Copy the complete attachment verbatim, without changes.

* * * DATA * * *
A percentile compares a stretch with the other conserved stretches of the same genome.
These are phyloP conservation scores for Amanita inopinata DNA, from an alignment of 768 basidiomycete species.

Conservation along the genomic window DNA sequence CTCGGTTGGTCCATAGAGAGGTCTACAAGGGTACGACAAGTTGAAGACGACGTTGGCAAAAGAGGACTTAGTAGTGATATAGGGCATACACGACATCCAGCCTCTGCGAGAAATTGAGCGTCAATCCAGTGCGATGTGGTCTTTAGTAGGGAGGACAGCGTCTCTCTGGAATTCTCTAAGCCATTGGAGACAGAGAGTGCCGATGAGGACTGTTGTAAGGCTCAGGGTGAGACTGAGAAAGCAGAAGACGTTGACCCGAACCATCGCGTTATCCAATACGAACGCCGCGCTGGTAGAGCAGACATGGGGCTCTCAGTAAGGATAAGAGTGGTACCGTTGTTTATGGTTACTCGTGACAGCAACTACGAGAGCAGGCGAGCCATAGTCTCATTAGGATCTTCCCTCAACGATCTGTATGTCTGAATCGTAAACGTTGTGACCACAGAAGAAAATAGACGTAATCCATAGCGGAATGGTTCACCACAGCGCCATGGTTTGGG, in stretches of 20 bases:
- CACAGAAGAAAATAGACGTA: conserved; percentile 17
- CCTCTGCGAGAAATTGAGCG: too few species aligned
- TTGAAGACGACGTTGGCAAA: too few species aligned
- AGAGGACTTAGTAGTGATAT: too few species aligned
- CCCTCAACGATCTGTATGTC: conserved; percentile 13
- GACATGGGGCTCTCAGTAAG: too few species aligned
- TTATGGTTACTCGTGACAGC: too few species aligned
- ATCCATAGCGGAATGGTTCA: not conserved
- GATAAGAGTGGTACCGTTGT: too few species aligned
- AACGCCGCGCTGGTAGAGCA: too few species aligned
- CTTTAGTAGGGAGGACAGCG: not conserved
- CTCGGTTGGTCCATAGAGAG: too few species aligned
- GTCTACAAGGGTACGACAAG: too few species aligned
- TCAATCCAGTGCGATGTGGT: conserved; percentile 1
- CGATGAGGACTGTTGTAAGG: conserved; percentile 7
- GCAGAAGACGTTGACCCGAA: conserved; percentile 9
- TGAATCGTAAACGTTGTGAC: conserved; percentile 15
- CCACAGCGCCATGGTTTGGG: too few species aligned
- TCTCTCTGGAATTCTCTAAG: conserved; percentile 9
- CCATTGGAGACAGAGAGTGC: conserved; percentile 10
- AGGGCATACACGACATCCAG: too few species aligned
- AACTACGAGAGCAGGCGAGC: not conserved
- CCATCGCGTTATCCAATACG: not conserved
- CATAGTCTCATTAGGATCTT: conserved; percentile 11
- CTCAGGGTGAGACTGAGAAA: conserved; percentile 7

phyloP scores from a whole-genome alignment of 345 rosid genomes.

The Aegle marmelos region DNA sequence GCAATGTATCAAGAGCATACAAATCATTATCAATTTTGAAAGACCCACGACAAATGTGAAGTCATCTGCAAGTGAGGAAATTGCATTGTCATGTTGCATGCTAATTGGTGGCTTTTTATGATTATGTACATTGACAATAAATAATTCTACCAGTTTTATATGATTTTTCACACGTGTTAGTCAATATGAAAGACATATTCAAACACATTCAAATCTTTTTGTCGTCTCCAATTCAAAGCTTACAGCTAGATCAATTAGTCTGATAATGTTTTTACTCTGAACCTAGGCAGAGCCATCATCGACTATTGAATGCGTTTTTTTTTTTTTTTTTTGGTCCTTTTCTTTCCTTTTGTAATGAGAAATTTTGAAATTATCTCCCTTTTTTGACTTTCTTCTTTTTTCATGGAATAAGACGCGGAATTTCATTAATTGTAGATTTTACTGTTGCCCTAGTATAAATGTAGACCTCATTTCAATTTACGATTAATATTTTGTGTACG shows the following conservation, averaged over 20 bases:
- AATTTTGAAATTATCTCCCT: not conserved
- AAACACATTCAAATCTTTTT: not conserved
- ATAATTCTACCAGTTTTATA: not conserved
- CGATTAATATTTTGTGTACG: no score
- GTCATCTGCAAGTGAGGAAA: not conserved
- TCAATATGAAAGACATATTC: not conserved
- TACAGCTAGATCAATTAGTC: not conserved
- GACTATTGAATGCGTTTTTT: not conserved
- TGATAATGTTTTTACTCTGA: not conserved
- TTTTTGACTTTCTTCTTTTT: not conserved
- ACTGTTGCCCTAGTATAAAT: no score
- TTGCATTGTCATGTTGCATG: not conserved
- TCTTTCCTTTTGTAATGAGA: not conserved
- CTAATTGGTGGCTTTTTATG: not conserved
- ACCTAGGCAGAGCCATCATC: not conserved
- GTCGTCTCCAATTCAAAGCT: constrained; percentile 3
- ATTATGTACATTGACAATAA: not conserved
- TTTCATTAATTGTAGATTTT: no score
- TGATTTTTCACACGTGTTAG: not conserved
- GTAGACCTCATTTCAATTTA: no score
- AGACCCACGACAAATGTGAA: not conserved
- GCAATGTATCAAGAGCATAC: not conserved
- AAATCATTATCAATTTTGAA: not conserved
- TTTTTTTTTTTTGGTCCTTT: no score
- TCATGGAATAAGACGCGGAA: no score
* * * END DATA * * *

A percentile compares a stretch with the other conserved stretches of the same genome.
These are phyloP conservation scores for Amanita inopinata DNA, from an alignment of 768 basidiomycete species.

Conservation along the genomic window DNA sequence CTCGGTTGGTCCATAGAGAGGTCTACAAGGGTACGACAAGTTGAAGACGACGTTGGCAAAAGAGGACTTAGTAGTGATATAGGGCATACACGACATCCAGCCTCTGCGAGAAATTGAGCGTCAATCCAGTGCGATGTGGTCTTTAGTAGGGAGGACAGCGTCTCTCTGGAATTCTCTAAGCCATTGGAGACAGAGAGTGCCGATGAGGACTGTTGTAAGGCTCAGGGTGAGACTGAGAAAGCAGAAGACGTTGACCCGAACCATCGCGTTATCCAATACGAACGCCGCGCTGGTAGAGCAGACATGGGGCTCTCAGTAAGGATAAGAGTGGTACCGTTGTTTATGGTTACTCGTGACAGCAACTACGAGAGCAGGCGAGCCATAGTCTCATTAGGATCTTCCCTCAACGATCTGTATGTCTGAATCGTAAACGTTGTGACCACAGAAGAAAATAGACGTAATCCATAGCGGAATGGTTCACCACAGCGCCATGGTTTGGG, in stretches of 20 bases:
- CACAGAAGAAAATAGACGTA: conserved; percentile 17
- CCTCTGCGAGAAATTGAGCG: too few species aligned
- TTGAAGACGACGTTGGCAAA: too few species aligned
- AGAGGACTTAGTAGTGATAT: too few species aligned
- CCCTCAACGATCTGTATGTC: conserved; percentile 13
- GACATGGGGCTCTCAGTAAG: too few species aligned
- TTATGGTTACTCGTGACAGC: too few species aligned
- ATCCATAGCGGAATGGTTCA: not conserved
- GATAAGAGTGGTACCGTTGT: too few species aligned
- AACGCCGCGCTGGTAGAGCA: too few species aligned
- CTTTAGTAGGGAGGACAGCG: not conserved
- CTCGGTTGGTCCATAGAGAG: too few species aligned
- GTCTACAAGGGTACGACAAG: too few species aligned
- TCAATCCAGTGCGATGTGGT: conserved; percentile 1
- CGATGAGGACTGTTGTAAGG: conserved; percentile 7
- GCAGAAGACGTTGACCCGAA: conserved; percentile 9
- TGAATCGTAAACGTTGTGAC: conserved; percentile 15
- CCACAGCGCCATGGTTTGGG: too few species aligned
- TCTCTCTGGAATTCTCTAAG: conserved; percentile 9
- CCATTGGAGACAGAGAGTGC: conserved; percentile 10
- AGGGCATACACGACATCCAG: too few species aligned
- AACTACGAGAGCAGGCGAGC: not conserved
- CCATCGCGTTATCCAATACG: not conserved
- CATAGTCTCATTAGGATCTT: conserved; percentile 11
- CTCAGGGTGAGACTGAGAAA: conserved; percentile 7

phyloP scores from a whole-genome alignment of 345 rosid genomes.

The Aegle marmelos region DNA sequence GCAATGTATCAAGAGCATACAAATCATTATCAATTTTGAAAGACCCACGACAAATGTGAAGTCATCTGCAAGTGAGGAAATTGCATTGTCATGTTGCATGCTAATTGGTGGCTTTTTATGATTATGTACATTGACAATAAATAATTCTACCAGTTTTATATGATTTTTCACACGTGTTAGTCAATATGAAAGACATATTCAAACACATTCAAATCTTTTTGTCGTCTCCAATTCAAAGCTTACAGCTAGATCAATTAGTCTGATAATGTTTTTACTCTGAACCTAGGCAGAGCCATCATCGACTATTGAATGCGTTTTTTTTTTTTTTTTTTGGTCCTTTTCTTTCCTTTTGTAATGAGAAATTTTGAAATTATCTCCCTTTTTTGACTTTCTTCTTTTTTCATGGAATAAGACGCGGAATTTCATTAATTGTAGATTTTACTGTTGCCCTAGTATAAATGTAGACCTCATTTCAATTTACGATTAATATTTTGTGTACG shows the following conservation, averaged over 20 bases:
- AATTTTGAAATTATCTCCCT: not conserved
- AAACACATTCAAATCTTTTT: not conserved
- ATAATTCTACCAGTTTTATA: not conserved
- CGATTAATATTTTGTGTACG: no score
- GTCATCTGCAAGTGAGGAAA: not conserved
- TCAATATGAAAGACATATTC: not conserved
- TACAGCTAGATCAATTAGTC: not conserved
- GACTATTGAATGCGTTTTTT: not conserved
- TGATAATGTTTTTACTCTGA: not conserved
- TTTTTGACTTTCTTCTTTTT: not conserved
- ACTGTTGCCCTAGTATAAAT: no score
- TTGCATTGTCATGTTGCATG: not conserved
- TCTTTCCTTTTGTAATGAGA: not conserved
- CTAATTGGTGGCTTTTTATG: not conserved
- ACCTAGGCAGAGCCATCATC: not conserved
- GTCGTCTCCAATTCAAAGCT: constrained; percentile 3
- ATTATGTACATTGACAATAA: not conserved
- TTTCATTAATTGTAGATTTT: no score
- TGATTTTTCACACGTGTTAG: not conserved
- GTAGACCTCATTTCAATTTA: no score
- AGACCCACGACAAATGTGAA: not conserved
- GCAATGTATCAAGAGCATAC: not conserved
- AAATCATTATCAATTTTGAA: not conserved
- TTTTTTTTTTTTGGTCCTTT: no score
- TCATGGAATAAGACGCGGAA: no score